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Bridges and Powerlines: The Crucial Cut Interview

Bridges and Powerlines
Bridges and Powerlines

Everyone loves a comeback story. Maybe that’s why ‘Bushwick,’ the leadoff track on Bridges and Powerlines’ new mini-LP, ‘Better,’ won Diffuser.fm’s latest Crucial Cut of the Month contest. Nearly 40 percent of voters picked the song as the best MP3 we gave away in May 2013, and those listeners curious enough to pick up ‘Better’ will discover five more positive jams — each named for a neighborhood in Brooklyn, where half the band resides — about overcoming struggles and reconnecting with the things that make life livable.

The music crackles and hums with hopeful energy, and as members Andrew Wood (guitar and vocals), Keith Sigel (bass), David Boyd (guitar) and Mason Ingram (drums) explain in the interview below, ‘Better’ represents something of a rebirth for the long-running group. Bridges and Powerlines formed back in the mid-’00s, and while it took them some time to develop their sound — the first record, they admit, was a thrown-together dance-punk outing heavily influenced by what was popular at the time — they’ve hit on something original, a mega-tuneful, electronics-laced strain of indie rock informed by ’90s alternative and ’00s chamber-pop, among other things.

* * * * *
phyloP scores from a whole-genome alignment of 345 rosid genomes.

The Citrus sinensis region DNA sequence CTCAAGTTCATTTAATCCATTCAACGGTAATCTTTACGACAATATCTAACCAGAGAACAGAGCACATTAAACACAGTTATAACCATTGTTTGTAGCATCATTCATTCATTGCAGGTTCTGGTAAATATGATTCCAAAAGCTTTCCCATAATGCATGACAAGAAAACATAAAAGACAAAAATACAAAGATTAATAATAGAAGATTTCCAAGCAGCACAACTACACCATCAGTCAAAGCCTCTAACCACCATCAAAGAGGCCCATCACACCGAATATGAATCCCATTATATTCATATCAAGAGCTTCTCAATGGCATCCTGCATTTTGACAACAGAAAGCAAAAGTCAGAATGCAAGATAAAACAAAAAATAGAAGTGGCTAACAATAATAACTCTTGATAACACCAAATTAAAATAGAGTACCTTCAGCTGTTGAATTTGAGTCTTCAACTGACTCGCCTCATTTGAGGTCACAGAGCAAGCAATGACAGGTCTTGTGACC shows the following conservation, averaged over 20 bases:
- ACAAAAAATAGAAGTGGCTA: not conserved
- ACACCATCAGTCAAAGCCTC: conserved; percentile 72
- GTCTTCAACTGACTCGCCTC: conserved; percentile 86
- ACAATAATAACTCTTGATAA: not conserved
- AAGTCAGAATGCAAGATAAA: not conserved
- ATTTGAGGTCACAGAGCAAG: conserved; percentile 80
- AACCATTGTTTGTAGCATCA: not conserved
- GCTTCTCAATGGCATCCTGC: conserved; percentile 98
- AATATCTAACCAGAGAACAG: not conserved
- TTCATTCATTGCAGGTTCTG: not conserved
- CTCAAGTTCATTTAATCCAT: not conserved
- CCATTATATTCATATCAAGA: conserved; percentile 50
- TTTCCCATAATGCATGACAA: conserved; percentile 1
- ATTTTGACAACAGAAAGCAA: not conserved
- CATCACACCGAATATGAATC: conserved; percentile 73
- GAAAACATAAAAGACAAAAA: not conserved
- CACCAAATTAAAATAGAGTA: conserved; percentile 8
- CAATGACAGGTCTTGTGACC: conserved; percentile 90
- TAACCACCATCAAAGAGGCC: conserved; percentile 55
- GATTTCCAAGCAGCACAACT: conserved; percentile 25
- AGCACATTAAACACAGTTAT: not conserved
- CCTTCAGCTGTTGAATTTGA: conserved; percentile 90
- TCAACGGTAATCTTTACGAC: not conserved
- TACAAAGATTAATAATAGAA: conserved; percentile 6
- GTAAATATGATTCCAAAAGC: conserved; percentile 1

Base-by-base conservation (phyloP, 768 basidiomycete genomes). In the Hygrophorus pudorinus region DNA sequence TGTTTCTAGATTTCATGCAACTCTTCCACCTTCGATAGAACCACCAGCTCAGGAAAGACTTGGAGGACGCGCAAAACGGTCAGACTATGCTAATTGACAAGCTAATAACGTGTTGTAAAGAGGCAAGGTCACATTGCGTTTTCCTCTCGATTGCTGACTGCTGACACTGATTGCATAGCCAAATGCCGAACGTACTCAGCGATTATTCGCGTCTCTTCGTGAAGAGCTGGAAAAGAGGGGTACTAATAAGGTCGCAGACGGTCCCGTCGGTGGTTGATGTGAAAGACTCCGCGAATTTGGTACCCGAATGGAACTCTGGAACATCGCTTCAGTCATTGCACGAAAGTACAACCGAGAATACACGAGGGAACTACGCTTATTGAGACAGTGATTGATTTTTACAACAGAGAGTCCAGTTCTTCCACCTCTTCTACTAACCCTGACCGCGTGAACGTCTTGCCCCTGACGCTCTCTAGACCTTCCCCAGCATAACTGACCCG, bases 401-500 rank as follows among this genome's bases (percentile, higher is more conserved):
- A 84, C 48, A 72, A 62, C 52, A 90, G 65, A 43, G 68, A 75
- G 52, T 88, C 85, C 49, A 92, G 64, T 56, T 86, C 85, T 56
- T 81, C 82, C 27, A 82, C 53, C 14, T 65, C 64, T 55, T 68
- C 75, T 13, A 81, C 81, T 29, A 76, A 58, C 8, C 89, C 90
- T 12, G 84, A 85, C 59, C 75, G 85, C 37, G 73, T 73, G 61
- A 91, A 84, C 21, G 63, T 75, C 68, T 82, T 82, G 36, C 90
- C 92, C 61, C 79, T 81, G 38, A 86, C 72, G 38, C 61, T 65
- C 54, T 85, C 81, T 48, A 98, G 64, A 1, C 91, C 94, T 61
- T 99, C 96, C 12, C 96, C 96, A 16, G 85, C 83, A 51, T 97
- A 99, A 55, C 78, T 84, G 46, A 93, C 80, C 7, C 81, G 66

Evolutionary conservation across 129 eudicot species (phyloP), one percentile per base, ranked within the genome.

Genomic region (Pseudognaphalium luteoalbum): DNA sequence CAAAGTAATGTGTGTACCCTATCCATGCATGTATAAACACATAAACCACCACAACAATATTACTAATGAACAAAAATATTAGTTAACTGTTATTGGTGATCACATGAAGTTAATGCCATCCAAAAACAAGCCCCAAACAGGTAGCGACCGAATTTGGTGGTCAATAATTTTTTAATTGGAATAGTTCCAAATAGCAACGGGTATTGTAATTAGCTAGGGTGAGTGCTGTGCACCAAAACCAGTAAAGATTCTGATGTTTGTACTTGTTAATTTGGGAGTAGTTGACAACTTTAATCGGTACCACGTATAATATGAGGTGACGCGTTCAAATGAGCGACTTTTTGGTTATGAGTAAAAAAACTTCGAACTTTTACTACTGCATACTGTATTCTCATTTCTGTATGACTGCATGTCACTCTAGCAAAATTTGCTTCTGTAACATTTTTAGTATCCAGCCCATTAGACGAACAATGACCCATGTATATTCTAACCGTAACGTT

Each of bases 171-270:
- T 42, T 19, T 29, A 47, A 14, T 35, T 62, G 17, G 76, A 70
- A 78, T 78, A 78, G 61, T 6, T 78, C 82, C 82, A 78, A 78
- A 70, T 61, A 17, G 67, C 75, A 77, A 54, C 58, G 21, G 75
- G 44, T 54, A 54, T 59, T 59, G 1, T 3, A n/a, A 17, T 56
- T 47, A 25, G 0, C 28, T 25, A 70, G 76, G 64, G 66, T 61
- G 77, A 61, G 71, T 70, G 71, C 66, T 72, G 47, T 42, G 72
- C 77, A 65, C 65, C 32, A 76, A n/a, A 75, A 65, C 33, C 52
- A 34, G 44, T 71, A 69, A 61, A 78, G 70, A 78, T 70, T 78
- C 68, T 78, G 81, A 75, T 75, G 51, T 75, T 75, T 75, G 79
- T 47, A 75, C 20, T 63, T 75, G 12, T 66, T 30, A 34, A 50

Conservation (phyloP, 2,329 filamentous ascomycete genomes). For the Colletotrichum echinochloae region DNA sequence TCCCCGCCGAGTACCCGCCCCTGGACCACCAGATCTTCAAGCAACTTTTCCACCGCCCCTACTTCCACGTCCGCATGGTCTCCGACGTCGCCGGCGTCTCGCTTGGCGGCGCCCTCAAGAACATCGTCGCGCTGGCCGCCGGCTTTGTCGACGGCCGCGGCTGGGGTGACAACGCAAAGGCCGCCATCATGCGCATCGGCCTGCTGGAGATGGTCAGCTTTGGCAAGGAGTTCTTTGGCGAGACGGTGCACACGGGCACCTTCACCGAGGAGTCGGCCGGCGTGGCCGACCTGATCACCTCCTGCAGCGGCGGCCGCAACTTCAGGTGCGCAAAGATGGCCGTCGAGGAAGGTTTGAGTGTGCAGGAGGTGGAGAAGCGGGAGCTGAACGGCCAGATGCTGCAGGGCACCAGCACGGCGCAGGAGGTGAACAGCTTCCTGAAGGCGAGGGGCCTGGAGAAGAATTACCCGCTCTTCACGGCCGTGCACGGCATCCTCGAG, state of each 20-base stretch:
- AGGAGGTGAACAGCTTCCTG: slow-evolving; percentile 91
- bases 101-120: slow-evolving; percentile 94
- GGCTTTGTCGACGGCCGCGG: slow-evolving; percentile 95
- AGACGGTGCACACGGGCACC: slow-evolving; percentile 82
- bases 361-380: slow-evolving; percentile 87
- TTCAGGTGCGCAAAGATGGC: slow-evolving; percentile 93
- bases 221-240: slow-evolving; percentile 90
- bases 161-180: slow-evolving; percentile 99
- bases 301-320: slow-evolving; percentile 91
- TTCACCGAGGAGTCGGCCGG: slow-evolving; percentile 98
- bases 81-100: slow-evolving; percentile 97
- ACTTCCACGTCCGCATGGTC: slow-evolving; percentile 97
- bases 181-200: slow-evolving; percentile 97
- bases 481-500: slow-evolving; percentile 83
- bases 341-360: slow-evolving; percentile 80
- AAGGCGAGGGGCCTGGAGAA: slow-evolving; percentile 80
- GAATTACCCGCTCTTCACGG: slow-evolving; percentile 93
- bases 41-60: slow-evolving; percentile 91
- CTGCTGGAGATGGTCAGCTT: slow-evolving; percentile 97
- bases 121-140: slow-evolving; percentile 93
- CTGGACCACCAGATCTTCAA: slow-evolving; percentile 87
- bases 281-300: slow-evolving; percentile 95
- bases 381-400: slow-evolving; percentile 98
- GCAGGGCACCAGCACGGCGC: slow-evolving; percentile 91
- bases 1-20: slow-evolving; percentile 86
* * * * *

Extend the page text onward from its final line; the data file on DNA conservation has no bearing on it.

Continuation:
Over the course of their Crucial Cut interview — the prize, if you will, for winning our monthly contest — the B&P fellas explain the ‘Better’ back-story, share their thoughts on the ever-changing NYC scene and explain how they’ve managed to stay together for nearly a decade. They also talk up material they’ve written for their next record, lending credence to the notion they’re nowhere near finished.

You’ve said that ‘Better’ is about getting over a hard year. At the risk of getting too personal, what types of struggles inspired these new songs?

Andrew Wood: For me, it’s about as personal as it gets: divorce. For some of the record, it’s more of a backdrop, maybe setting a mood or a framework for the songs, which tend to look forward instead of back for the most part, while on others it definitely influences the stories of these songs in an immediate way, especially on the last two (‘Greenpoint’ and ‘Red Hook’).

Keith Sigel: In addition to Andrew’s travails, as a band, we were recovering from an underperforming record that we had loved and put tremendous effort into (‘Eve’). Writing the songs for ‘Better’ was very organic and happened quickly and really reminded us why we love doing this so much. The theme of the record reflects the return of our enthusiasm and a renewed sense of optimism.

What prompted you to name each tune after a Brooklyn neighborhood?

David Boyd: It actually started off as a bit of a joke; we were making fun of some specific neighborhoods (I won’t mention which ones), but then as we kept going, the theme of the record started to emerge (the “better” theme), and we noticed that the real-life back story had actually taken place in some of these places, so we kept with the idea. Although not all the events of the songs took place in these places, some of them did, and we felt like it really helped to tie the record together. We were a little skeptical about the idea at first, but then we decided to disregard the unsubtle cliche of an NYC indie band naming all of their songs after Brooklyn.